The instructions for Gaiwan use states to use 95°C water and start with 1 minute infusions until the brick separates and continue with 45 seconds – 60 seconds steeps. It also recommends at least 10 servings per brick.
Steep One – 1 minute
Very little to describe as the brick is still compact but there is a gentle sweetness.
Steep Two – 1 minute
Light brown in colour with a subtle malt scent. A little flavour is present but again not much, it’s sweet, a little fruity and smooth.
Steep Three – 1 minute
My husband was first to note an almost citrus like tang which is still very subtle and my brick has yet to separate.
Steep Four – 1 minute
There is a sweet caramel tone that smooths over the citrus. Still the brick is whole.
Steep Five – 1 minute
It carries the caramel flavour well and remains very light and refreshing.
Steep Six – 1 minute
Brown in colour but still no real scent to speak of. The tea is still sweet and smooth with a little earthiness like dried Autumn leaves (which funnily enough is what this tea actually is). Still the brick is whole with only a few little bits that have been separated.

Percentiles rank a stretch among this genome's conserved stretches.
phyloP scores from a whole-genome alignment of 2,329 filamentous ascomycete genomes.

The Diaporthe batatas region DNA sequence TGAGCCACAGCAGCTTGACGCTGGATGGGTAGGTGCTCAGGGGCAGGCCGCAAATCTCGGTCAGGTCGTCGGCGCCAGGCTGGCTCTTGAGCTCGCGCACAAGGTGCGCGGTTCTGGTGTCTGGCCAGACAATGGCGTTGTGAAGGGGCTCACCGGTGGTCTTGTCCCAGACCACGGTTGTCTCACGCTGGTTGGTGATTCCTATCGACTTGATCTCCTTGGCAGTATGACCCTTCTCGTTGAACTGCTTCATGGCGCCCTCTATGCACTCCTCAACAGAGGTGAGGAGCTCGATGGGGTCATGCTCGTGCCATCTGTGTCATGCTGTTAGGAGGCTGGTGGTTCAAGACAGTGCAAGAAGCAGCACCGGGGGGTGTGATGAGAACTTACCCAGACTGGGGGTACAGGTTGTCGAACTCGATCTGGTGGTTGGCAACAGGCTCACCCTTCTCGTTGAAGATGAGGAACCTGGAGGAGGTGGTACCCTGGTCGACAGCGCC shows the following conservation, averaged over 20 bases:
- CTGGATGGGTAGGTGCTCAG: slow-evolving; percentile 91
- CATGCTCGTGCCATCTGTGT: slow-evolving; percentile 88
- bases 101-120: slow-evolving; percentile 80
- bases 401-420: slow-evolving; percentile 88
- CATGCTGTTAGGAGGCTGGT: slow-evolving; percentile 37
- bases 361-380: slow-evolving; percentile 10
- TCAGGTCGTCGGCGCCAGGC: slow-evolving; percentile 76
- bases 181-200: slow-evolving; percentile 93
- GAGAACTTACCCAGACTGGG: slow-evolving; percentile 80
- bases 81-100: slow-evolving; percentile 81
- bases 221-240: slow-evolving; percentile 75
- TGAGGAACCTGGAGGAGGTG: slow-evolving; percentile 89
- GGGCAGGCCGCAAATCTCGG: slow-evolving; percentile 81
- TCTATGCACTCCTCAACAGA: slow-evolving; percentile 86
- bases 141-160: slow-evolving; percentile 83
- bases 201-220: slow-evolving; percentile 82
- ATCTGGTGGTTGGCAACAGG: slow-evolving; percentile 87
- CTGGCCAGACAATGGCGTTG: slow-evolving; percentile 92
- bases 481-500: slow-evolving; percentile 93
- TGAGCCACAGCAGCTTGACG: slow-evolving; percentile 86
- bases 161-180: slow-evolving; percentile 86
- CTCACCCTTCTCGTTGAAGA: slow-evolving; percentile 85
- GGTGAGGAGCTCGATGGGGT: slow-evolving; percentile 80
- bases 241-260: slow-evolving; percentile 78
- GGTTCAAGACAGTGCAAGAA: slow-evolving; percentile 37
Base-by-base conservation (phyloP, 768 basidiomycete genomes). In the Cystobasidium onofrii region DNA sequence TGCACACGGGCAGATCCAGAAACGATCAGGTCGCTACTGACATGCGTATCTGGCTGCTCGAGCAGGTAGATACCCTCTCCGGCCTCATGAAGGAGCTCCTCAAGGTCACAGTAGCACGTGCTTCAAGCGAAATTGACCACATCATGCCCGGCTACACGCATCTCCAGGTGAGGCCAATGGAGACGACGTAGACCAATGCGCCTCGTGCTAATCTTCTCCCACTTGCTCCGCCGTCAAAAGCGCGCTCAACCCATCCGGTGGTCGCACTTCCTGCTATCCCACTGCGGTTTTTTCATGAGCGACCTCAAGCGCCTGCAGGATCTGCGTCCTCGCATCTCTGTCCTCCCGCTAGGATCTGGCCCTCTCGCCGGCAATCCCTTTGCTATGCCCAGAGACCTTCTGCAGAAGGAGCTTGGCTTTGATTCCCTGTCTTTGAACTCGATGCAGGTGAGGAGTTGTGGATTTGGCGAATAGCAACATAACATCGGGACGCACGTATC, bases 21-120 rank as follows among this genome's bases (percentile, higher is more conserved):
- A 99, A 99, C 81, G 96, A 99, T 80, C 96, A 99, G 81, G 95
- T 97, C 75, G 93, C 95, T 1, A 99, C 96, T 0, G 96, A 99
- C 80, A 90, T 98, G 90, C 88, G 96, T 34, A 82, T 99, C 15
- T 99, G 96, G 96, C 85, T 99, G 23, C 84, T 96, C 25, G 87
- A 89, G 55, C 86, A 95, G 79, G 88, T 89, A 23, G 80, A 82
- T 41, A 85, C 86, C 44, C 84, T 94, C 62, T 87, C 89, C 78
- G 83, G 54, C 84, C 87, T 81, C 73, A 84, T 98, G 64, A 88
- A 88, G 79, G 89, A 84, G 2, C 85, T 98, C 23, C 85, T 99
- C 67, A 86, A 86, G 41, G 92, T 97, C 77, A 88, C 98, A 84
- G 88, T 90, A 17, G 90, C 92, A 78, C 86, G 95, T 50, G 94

Steep Seven – 1 minute
Slight darker in colour with notable sweet yet musky malt tones in fragrance. Still silky smooth caramel sweetness but the fruit has been reduced to the after taste.
Steep Eight – 1 minute
Golden brown in colour with a stronger earthy malt scent. It slips down so easily like silk, delicious sweet caramel and fruit tones with dark chocolate highlights whilst remaining light.
Steep Nine – 1 minute
It’ starting to reduce in colour and flavour. It’s fruity once again with rich malt sweetness. Sort of like a citrus malt cake/loaf.
Steep Ten – 1 minute
I have decided the citrus notes resemble orange the most. Very subtle once again to leave me with a sweet smooth finish.
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